Do you know how it feels to die at 18?
Do I? Not really; I died at 23.
I can tell you how I felt when I left home at 18, though.
I was heartbroken.
I would hug my mother every 5 minutes before I left home.
In seven months,
I passed through seven cities,
by the seven wonders.
And yet, I had no time to stop by any.
The first day after the seventh month,
I stopped by the Bern’s whimsical clock tower,
The clicking gears and dancing bears of which led Einstein to change the meaning of time.
Seven more days of looking at the time,
Seven more days of wishing time were still
And wishing Einstein had lived enough to say it is.
I’d have seen the seven wonders in not seven months,
but in seven seconds.
A second would have been enough, actually.
Or a moment to be precise,
If we’d seen time as what it is, unmoving.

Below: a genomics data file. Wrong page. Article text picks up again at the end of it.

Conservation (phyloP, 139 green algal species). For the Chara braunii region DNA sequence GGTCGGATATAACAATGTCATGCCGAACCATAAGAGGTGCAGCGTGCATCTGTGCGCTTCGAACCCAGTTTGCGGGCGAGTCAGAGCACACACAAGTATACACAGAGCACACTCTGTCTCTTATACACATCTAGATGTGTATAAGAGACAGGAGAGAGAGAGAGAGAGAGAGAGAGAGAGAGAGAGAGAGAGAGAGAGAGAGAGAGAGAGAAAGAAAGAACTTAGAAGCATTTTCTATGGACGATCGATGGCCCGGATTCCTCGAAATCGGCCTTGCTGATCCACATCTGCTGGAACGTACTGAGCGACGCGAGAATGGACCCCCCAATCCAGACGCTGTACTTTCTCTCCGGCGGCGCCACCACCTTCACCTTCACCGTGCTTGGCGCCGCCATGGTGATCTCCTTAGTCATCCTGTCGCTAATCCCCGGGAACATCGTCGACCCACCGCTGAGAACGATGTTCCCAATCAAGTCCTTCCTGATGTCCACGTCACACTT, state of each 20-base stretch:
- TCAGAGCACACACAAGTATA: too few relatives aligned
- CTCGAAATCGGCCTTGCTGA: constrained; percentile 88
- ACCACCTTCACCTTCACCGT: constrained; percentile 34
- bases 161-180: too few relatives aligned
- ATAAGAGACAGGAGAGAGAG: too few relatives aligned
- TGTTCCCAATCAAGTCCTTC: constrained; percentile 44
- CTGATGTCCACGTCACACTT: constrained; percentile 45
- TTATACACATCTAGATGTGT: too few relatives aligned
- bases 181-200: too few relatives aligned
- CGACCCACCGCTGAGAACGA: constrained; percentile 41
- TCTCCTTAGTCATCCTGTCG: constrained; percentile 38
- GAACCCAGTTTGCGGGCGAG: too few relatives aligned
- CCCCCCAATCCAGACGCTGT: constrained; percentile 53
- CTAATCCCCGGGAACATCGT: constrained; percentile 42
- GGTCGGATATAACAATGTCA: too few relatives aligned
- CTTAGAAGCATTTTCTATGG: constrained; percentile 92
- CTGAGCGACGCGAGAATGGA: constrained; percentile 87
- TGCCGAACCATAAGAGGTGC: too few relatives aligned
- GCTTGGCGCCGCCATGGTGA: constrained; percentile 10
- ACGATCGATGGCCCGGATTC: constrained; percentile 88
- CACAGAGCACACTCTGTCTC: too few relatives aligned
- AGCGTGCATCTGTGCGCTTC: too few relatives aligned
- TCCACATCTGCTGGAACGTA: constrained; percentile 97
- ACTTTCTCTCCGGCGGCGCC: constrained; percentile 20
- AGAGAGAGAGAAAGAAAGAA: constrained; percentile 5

Because the time we know is merely, a measurement of it,
And not the time itself.
The second that ticks in my watch,
Tick tock tick
And in the great clock, Einstein defined the time from,
Ding dong ding,
Is so wrong a definition of time.
I wish he’d said time is absolute and still.
Death and birth would not have been a thing, then.
For they are both the illusions time creates
or maybe, our interpretation of time does.
Then, Einstein could have lived.
To change what we have known about time.
And to make us all immortal.
Like I’ve become, Amar,
not in the 7 months of running behind time,
But from 7 days of standing still before the time,
Which only I’ve seen is still.
And I’ve seen the seven wonders,
For I’ve become the eighth wonder myself,
the Einstein who lived.